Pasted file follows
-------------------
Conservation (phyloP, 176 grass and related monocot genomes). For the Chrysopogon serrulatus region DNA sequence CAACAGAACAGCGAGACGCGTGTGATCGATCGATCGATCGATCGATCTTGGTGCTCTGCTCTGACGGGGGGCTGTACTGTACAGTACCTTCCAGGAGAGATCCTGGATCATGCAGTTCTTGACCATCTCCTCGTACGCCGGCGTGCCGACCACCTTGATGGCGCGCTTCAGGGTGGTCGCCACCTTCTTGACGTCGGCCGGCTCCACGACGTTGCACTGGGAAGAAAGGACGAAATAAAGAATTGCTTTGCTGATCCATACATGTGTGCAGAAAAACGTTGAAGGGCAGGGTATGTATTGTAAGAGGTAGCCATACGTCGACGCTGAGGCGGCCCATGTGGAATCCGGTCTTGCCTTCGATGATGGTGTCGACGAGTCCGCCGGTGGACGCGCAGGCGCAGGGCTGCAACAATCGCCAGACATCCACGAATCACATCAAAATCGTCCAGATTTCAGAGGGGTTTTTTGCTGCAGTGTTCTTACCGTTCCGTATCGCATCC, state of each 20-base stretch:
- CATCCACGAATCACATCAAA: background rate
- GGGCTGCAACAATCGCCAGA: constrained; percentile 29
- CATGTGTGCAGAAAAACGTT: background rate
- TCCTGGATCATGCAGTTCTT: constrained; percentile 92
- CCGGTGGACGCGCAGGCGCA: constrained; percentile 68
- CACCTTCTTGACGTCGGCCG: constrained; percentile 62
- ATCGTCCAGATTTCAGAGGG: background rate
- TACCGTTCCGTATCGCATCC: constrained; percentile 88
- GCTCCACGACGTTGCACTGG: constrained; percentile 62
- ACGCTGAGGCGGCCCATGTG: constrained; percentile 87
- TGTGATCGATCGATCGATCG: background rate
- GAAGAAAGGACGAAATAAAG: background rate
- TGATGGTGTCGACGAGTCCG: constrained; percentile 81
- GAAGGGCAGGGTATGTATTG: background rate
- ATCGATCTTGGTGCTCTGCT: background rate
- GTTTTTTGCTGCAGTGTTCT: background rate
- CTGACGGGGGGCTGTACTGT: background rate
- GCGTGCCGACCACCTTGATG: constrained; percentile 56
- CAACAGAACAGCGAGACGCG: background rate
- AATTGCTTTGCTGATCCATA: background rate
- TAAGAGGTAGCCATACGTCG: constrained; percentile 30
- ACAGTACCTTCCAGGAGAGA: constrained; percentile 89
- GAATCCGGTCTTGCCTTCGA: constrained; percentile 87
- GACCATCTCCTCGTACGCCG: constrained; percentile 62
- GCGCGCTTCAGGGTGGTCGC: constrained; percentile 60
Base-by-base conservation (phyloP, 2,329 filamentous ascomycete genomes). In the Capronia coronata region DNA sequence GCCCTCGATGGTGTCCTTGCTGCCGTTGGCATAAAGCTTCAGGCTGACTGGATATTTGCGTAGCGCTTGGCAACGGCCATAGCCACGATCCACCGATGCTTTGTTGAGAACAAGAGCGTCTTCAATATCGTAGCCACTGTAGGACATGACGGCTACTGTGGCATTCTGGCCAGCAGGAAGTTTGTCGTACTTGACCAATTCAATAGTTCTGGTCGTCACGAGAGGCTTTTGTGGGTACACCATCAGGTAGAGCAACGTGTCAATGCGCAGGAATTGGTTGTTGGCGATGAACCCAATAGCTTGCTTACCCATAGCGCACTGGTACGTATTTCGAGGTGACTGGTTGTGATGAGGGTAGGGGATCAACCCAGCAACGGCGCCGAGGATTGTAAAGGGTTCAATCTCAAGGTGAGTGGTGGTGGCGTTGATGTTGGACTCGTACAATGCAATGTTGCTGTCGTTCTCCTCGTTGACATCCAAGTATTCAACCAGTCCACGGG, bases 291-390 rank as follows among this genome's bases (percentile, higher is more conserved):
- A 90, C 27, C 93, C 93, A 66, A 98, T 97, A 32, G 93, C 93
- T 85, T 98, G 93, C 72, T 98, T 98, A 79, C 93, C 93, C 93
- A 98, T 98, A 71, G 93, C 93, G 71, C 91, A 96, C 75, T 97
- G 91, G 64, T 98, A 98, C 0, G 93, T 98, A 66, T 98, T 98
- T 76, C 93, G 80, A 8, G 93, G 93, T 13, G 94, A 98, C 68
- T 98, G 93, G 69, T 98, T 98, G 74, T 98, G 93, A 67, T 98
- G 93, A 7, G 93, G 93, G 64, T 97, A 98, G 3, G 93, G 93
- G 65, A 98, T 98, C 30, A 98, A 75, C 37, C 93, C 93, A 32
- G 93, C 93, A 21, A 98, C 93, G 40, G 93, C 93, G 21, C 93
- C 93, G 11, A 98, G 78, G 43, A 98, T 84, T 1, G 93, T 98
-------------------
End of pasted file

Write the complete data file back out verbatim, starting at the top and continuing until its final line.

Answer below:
Conservation (phyloP, 176 grass and related monocot genomes). For the Chrysopogon serrulatus region DNA sequence CAACAGAACAGCGAGACGCGTGTGATCGATCGATCGATCGATCGATCTTGGTGCTCTGCTCTGACGGGGGGCTGTACTGTACAGTACCTTCCAGGAGAGATCCTGGATCATGCAGTTCTTGACCATCTCCTCGTACGCCGGCGTGCCGACCACCTTGATGGCGCGCTTCAGGGTGGTCGCCACCTTCTTGACGTCGGCCGGCTCCACGACGTTGCACTGGGAAGAAAGGACGAAATAAAGAATTGCTTTGCTGATCCATACATGTGTGCAGAAAAACGTTGAAGGGCAGGGTATGTATTGTAAGAGGTAGCCATACGTCGACGCTGAGGCGGCCCATGTGGAATCCGGTCTTGCCTTCGATGATGGTGTCGACGAGTCCGCCGGTGGACGCGCAGGCGCAGGGCTGCAACAATCGCCAGACATCCACGAATCACATCAAAATCGTCCAGATTTCAGAGGGGTTTTTTGCTGCAGTGTTCTTACCGTTCCGTATCGCATCC, state of each 20-base stretch:
- CATCCACGAATCACATCAAA: background rate
- GGGCTGCAACAATCGCCAGA: constrained; percentile 29
- CATGTGTGCAGAAAAACGTT: background rate
- TCCTGGATCATGCAGTTCTT: constrained; percentile 92
- CCGGTGGACGCGCAGGCGCA: constrained; percentile 68
- CACCTTCTTGACGTCGGCCG: constrained; percentile 62
- ATCGTCCAGATTTCAGAGGG: background rate
- TACCGTTCCGTATCGCATCC: constrained; percentile 88
- GCTCCACGACGTTGCACTGG: constrained; percentile 62
- ACGCTGAGGCGGCCCATGTG: constrained; percentile 87
- TGTGATCGATCGATCGATCG: background rate
- GAAGAAAGGACGAAATAAAG: background rate
- TGATGGTGTCGACGAGTCCG: constrained; percentile 81
- GAAGGGCAGGGTATGTATTG: background rate
- ATCGATCTTGGTGCTCTGCT: background rate
- GTTTTTTGCTGCAGTGTTCT: background rate
- CTGACGGGGGGCTGTACTGT: background rate
- GCGTGCCGACCACCTTGATG: constrained; percentile 56
- CAACAGAACAGCGAGACGCG: background rate
- AATTGCTTTGCTGATCCATA: background rate
- TAAGAGGTAGCCATACGTCG: constrained; percentile 30
- ACAGTACCTTCCAGGAGAGA: constrained; percentile 89
- GAATCCGGTCTTGCCTTCGA: constrained; percentile 87
- GACCATCTCCTCGTACGCCG: constrained; percentile 62
- GCGCGCTTCAGGGTGGTCGC: constrained; percentile 60
Base-by-base conservation (phyloP, 2,329 filamentous ascomycete genomes). In the Capronia coronata region DNA sequence GCCCTCGATGGTGTCCTTGCTGCCGTTGGCATAAAGCTTCAGGCTGACTGGATATTTGCGTAGCGCTTGGCAACGGCCATAGCCACGATCCACCGATGCTTTGTTGAGAACAAGAGCGTCTTCAATATCGTAGCCACTGTAGGACATGACGGCTACTGTGGCATTCTGGCCAGCAGGAAGTTTGTCGTACTTGACCAATTCAATAGTTCTGGTCGTCACGAGAGGCTTTTGTGGGTACACCATCAGGTAGAGCAACGTGTCAATGCGCAGGAATTGGTTGTTGGCGATGAACCCAATAGCTTGCTTACCCATAGCGCACTGGTACGTATTTCGAGGTGACTGGTTGTGATGAGGGTAGGGGATCAACCCAGCAACGGCGCCGAGGATTGTAAAGGGTTCAATCTCAAGGTGAGTGGTGGTGGCGTTGATGTTGGACTCGTACAATGCAATGTTGCTGTCGTTCTCCTCGTTGACATCCAAGTATTCAACCAGTCCACGGG, bases 291-390 rank as follows among this genome's bases (percentile, higher is more conserved):
- A 90, C 27, C 93, C 93, A 66, A 98, T 97, A 32, G 93, C 93
- T 85, T 98, G 93, C 72, T 98, T 98, A 79, C 93, C 93, C 93
- A 98, T 98, A 71, G 93, C 93, G 71, C 91, A 96, C 75, T 97
- G 91, G 64, T 98, A 98, C 0, G 93, T 98, A 66, T 98, T 98
- T 76, C 93, G 80, A 8, G 93, G 93, T 13, G 94, A 98, C 68
- T 98, G 93, G 69, T 98, T 98, G 74, T 98, G 93, A 67, T 98
- G 93, A 7, G 93, G 93, G 64, T 97, A 98, G 3, G 93, G 93
- G 65, A 98, T 98, C 30, A 98, A 75, C 37, C 93, C 93, A 32
- G 93, C 93, A 21, A 98, C 93, G 40, G 93, C 93, G 21, C 93
- C 93, G 11, A 98, G 78, G 43, A 98, T 84, T 1, G 93, T 98